As soon as you arrive at the Kayonza mine site, you can tell the flurry of activities represents perseverance, innovation, and commitment to safeguarding the livelihoods of the local community.
The site in Central Uganda’s Kassanda District, is well known for artisanal gold mining. The mine site is a hub with more than two mining areas that have 51 pits where ore is extracted. It has two processing centers and almost 30 processing plants. The Kitumbi-Kayonza Miners Association has more than 40 members including five directors and the mine produces between 1.5 kg to 2.5 kg gold monthly, depending on weather.
The planetGOLD Uganda project is working together with local communities to reduce the use of mercury in artisanal and small-scale gold mining, while improving the health and lives of local mining communities.
The planetGOLD Uganda team visited Kayonza mine site in August 2023. The project is visiting mine sites and meeting with artisanal gold miners to understand the sector and use of mercury across the country. While the team met with the Association and miners to learn more about their work, meetings with community leaders and other stakeholders provided important insight into the role the sector has in the wider communities.
When meeting with the planetGOLD Uganda project, Kassanda district leadership officials indicated that they too, are concerned about the effects of unsafe mining practices. They pointed to mining that has contributed to significant degradation of the environment. Particularly, the officials mentioned concerns around abandoned mine sites that erode the environment and mercury use that is dangerous to human health. Additionally, officials shared the community isn’t receiving its fair share of the benefits from the gold that the district produces.
Artisanal mining contributes more than 90 percent of gold production in Uganda, with more than 7,081 kg of gold mined artisanally per year. This means that the sector employs the highest number of gold miners in the country with more than 31,000 people working in artisanal gold mining. The sector is largely informal and mostly operates using rudimentary methods of extracting gold. However, the government, together with implementing agencies and civil society is working towards formalizing the sector and transitioning towards more responsible gold mining practices such as through the planetGOLD Uganda project.
Safety and protection
At Kayonza mine site, the Kayonza-Kitumbi Miners Association is already on the road towards supporting its members in the safer handling of mercury.
The Association has established a designated area where mercury is used and disposed of, known as an amalgamation area, to prevent contaminating water sources. While miners shared with the planetGOLD Uganda project team that they have tested alternatives to mercury such as borax, these methods weren’t as successful in providing high gold yields.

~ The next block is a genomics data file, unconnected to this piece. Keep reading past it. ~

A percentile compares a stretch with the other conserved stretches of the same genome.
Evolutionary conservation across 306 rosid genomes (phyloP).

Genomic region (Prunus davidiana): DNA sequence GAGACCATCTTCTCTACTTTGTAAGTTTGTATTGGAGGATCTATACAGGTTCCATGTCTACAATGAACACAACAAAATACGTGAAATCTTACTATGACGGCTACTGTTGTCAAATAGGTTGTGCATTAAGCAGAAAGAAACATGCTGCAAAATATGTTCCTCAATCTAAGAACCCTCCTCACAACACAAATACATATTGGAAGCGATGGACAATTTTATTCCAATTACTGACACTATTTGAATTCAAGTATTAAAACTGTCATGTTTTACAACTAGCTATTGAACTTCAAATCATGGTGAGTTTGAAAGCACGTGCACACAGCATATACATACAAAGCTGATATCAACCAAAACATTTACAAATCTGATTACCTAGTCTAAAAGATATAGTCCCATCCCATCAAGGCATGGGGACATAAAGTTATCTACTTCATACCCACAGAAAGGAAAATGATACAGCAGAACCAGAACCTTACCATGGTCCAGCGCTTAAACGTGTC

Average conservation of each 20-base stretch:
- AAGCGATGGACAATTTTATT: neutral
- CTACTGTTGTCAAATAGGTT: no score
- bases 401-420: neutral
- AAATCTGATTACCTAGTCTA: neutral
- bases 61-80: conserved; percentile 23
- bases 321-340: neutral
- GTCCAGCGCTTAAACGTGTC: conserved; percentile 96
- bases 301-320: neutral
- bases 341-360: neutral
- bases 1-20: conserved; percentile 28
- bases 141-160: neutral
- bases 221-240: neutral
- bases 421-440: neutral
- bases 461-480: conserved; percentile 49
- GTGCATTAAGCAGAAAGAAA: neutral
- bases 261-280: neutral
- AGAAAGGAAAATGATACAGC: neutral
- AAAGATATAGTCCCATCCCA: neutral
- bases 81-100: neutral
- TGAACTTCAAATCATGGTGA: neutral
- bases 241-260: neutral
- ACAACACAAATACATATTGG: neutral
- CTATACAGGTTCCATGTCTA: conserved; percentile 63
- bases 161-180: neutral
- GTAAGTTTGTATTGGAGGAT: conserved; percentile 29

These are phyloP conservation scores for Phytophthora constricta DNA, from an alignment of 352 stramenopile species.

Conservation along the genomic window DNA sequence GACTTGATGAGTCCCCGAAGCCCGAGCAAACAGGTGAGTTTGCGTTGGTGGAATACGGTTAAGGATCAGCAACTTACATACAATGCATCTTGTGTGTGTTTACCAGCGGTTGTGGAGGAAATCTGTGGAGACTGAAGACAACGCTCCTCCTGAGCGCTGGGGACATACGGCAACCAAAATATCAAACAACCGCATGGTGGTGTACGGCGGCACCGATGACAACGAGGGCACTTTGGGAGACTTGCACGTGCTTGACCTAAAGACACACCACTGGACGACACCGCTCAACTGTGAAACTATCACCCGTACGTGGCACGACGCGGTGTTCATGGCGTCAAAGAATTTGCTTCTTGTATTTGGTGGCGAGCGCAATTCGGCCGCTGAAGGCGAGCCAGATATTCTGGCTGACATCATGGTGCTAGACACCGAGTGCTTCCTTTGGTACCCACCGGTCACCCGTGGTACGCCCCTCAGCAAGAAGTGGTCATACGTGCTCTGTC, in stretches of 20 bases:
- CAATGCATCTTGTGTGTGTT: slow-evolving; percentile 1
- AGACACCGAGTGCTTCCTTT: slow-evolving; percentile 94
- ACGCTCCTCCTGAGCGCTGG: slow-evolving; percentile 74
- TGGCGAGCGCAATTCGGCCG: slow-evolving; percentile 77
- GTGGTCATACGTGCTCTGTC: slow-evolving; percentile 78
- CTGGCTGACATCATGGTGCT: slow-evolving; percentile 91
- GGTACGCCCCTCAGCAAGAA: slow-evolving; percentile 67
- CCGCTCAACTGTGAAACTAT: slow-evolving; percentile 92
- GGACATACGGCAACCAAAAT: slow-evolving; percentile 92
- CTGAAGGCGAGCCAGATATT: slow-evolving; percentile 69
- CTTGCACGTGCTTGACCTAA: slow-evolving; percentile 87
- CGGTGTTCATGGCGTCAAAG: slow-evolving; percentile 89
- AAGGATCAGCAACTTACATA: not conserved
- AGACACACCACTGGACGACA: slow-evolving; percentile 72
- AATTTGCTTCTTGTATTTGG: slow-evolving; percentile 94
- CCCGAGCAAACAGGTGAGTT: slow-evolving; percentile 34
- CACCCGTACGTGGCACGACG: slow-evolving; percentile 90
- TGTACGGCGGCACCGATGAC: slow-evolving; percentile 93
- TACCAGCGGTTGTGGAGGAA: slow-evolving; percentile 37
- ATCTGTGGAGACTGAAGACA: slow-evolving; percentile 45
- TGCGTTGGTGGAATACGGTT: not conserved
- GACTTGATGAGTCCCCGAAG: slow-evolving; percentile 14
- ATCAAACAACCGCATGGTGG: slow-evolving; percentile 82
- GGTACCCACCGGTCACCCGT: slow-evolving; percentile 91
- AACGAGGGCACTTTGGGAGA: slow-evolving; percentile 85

Despite these strides, the miners lack protective gear—including those who handle mercury or enter the mining pits.
The environment officer for Kassanda District told the planetGOLD Uganda team that miners need to be encouraged to wear protective equipment despite any reluctance.
Women are an important part of the artisanal gold mining sector. More than 45 percent of artisanal gold miners in Uganda are women. According to IMPACT’s research, artisanal gold mining is a lucrative income—with women earning three times more from gold mining than other income generating activities in their communities.
However, the sector, is yet to fully include women and make working spaces more inclusive. Women tend to take on less paid activities at the mine site or are paid less than men for the same tasks. In Kayonza, women mainly purchase gold ore, crush it by hand, and wash it using mercury.
Importantly, the Kayonza-Kitumbi Miners Association is empowering its members to be compliant with Uganda’s mining regulations, as well as strengthening their capacity within the supply chain. For instance, members borrow money from large companies that buy the gold to process gold and pay back upon selling. Being able to borrow money is made possible because the Association has a valid permit, has registered all its members, and is ensuring compliance with Association rules, a big step towards formalization of the sector. As such, miners are not forced out of the sector due to lack of capital. The association has also opened a savings and credit cooperative (SACCO) for its members, which will become active once sensitization across the community is finished.
The planetGOLD Uganda’ project's Focus
The harmony between responsible mining and environmental preservation will be planetGOLD Uganda’s goal in 11 mine sites, including in Kayonza, for the next five years. The project will work together with local communities to reduce the use of mercury in artisanal and small-scale gold mining while improving the health and lives of local mining communities.
The planetGOLD Uganda project is supported by the Global Environment Facility (GEF) and led by the UN Environment Programme (UNEP). It is executed by IMPACT, in partnership with Uganda’s National Environment Management Authority (NEMA) and the Directorate of Geological Survey and Mines (DGSM). The project aims to reduce the use of mercury by supporting formalization of the artisanal gold mining sector and increasing access to finance. This will lead to adoption of mercury-free technologies and allow access to more responsible and traceable gold supply chains.